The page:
If you have ever taken a cross-country flight with a toddler with multiple connections, then you know what a blessing it is to land at a kid-friendly airport.
The creators of the following airport play areas deserve a big hug. Not only do these areas help pint-size travelers understand the air-travel experience, but they also give parents a chance to regroup and preserve their sanity:
Boston Logan International Kidport: Located in Terminals A and C. It includes a popular airplane shaped slide as well as a mock baggage-claim slide. There is also a private area for nursing mothers to kick up their heels, minus the curious looks.
Cleveland Hopkins International: Located in Concourses A, C, D. The children’s play areas come complete with climbing mountains, playhouses and an interactive nutrition and health display (in Concourse D).
Chicago’s O’Hare International “Kids on the Fly”: Located in Terminal 2. The area allows kids to burn off some steam after being cooped up in an aircraft for hours. “Kids on the Fly” was developed a decade ago by the Chicago Children’s Museum and the Chicago Department of Aviation. In the years since its debut it has become a model for the airport play concept. The area features a two-story control tower, airplane with cockpit and cargo hold, luggage slide and ticket counter.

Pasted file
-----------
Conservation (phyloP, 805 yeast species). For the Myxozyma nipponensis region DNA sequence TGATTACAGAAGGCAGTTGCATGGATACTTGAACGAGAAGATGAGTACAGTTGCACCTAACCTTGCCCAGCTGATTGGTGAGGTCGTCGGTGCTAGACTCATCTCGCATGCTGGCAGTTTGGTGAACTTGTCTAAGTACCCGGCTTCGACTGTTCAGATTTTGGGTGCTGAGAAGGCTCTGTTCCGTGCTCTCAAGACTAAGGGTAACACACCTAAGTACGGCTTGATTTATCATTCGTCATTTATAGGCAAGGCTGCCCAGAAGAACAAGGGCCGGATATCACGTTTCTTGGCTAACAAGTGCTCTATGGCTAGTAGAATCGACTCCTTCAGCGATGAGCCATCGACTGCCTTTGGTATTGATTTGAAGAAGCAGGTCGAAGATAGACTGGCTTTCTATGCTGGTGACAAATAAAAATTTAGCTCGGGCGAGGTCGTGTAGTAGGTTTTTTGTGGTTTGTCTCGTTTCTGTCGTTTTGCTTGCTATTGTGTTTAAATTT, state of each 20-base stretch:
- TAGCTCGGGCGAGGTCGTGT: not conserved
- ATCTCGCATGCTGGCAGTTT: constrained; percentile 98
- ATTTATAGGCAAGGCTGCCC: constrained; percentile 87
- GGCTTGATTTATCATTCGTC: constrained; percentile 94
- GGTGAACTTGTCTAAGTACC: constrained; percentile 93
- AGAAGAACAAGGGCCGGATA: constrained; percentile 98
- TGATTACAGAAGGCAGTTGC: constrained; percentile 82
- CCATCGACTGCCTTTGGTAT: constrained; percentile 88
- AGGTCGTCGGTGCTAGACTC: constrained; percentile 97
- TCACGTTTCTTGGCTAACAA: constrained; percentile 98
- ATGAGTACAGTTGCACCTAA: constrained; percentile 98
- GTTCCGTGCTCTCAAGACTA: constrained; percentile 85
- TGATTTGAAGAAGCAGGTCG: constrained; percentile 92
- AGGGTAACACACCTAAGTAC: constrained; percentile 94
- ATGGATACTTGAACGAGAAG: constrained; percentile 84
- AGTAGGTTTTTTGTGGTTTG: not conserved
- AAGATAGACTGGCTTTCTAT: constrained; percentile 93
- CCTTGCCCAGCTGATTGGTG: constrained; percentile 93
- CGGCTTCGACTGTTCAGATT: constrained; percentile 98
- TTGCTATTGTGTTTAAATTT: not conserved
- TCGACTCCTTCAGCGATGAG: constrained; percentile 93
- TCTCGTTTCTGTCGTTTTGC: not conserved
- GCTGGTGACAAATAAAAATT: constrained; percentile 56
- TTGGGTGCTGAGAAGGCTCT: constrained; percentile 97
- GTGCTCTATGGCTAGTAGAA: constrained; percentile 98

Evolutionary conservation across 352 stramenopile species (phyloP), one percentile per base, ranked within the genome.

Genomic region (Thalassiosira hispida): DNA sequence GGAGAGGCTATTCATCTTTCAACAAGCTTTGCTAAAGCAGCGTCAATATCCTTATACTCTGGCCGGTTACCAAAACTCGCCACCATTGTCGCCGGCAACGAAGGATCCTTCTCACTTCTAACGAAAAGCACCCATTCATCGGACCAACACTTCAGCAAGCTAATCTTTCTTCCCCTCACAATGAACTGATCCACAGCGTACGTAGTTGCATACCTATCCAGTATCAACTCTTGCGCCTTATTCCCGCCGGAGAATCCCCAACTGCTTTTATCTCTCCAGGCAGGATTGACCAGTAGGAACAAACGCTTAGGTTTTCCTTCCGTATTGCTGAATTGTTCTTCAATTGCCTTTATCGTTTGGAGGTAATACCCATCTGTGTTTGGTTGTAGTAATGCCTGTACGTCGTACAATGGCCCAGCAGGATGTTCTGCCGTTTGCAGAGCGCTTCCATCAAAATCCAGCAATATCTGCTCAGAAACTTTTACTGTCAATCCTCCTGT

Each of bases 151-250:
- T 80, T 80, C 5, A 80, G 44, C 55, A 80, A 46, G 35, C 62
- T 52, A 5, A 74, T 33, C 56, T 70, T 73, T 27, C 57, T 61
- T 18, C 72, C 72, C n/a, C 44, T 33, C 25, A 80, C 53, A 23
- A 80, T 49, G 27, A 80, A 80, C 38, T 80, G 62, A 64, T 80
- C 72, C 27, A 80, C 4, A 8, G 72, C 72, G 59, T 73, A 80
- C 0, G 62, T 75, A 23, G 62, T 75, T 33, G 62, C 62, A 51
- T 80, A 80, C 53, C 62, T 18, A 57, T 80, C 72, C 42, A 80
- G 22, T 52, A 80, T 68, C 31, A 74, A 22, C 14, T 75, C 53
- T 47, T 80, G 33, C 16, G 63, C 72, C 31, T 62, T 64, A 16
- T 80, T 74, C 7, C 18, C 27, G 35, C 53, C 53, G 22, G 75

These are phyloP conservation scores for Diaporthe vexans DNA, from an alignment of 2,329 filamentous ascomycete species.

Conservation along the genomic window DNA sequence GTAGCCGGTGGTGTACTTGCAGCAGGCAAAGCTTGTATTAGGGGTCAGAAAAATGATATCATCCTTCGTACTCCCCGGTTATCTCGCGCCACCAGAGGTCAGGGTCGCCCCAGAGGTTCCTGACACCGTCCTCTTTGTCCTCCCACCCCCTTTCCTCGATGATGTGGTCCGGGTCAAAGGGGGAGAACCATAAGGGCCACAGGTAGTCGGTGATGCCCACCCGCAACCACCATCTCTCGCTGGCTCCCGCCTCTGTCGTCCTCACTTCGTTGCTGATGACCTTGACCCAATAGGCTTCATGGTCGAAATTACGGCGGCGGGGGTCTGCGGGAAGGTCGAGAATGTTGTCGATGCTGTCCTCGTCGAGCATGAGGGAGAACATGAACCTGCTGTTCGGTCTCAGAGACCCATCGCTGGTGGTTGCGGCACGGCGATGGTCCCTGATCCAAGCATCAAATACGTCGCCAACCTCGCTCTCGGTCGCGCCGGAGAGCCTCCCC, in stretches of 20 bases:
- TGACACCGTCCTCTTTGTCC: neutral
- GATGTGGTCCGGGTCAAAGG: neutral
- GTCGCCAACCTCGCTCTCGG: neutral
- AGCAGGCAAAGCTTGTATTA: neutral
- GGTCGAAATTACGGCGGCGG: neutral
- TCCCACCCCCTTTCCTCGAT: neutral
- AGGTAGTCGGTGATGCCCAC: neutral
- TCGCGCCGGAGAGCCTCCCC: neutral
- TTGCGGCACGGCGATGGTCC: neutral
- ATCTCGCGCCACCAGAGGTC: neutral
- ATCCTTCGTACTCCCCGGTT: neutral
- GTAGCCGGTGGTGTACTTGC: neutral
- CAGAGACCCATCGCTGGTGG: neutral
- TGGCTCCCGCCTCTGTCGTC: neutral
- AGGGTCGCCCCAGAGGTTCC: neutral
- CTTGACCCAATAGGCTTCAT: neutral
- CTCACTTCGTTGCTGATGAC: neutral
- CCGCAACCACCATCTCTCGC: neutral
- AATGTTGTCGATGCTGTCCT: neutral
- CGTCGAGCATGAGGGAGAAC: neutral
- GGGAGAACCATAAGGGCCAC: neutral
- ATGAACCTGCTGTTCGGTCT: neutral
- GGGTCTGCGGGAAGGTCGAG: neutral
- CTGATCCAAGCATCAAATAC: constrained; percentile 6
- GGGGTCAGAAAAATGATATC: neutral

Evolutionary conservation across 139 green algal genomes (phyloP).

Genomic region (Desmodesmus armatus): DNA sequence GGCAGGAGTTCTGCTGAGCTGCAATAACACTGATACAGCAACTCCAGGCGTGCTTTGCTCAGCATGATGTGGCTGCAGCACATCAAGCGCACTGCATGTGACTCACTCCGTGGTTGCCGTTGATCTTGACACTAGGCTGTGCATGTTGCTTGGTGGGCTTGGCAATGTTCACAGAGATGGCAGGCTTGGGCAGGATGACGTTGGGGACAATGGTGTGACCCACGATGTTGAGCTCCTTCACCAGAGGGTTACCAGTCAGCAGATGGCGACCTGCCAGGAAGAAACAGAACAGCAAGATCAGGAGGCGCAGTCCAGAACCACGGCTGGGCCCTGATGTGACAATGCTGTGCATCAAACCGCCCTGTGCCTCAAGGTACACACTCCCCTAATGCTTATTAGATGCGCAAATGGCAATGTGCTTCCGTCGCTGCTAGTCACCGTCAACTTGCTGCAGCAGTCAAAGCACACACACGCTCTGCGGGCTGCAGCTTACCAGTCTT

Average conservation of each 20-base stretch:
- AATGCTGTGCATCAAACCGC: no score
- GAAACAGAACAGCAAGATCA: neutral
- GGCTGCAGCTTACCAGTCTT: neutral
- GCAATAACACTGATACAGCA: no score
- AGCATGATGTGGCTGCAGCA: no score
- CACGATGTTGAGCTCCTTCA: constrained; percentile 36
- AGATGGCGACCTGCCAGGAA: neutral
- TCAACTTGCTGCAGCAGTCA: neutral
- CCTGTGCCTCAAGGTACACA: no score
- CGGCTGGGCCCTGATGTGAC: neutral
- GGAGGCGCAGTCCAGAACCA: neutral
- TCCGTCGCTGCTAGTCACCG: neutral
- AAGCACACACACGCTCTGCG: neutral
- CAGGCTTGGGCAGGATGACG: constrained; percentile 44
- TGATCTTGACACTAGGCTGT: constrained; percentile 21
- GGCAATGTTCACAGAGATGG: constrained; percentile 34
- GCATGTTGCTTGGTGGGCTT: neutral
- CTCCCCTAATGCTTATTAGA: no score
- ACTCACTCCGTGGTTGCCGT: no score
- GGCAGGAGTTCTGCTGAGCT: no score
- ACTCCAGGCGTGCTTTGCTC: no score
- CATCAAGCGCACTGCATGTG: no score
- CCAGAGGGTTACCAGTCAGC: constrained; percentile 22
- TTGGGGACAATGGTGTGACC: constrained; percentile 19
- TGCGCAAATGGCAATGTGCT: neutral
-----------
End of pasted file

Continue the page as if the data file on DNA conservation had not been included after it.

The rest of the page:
Dallas/Fort Worth International: Located in Terminals B and C. The play areas, dubbed “Junior Flyer’s Clubs” feature mock runways, bridges, cars, planes and padded floors.
Philadelphia International: Located adjacent to Gate D-10. The airport has a play area called the “Please Touch Aviation Station” where your young pilot-in-training can use hand controls that activate a spinning propeller in a mock airliner.
Salt Lake City International: Located in Concourses A, B, E. The airport has a play area that doubles as an arts-and-crafts corner. It stocks easels and chalkboards, plastic foam cars and airplanes, and a fairy tale playhouse.
San Francisco International: Located in Terminal 3. It boasts activities typically found in a children’s museum. Highlights include a color-shooting plasma wall activated by clapping hands, climbing toys and other interactive objects.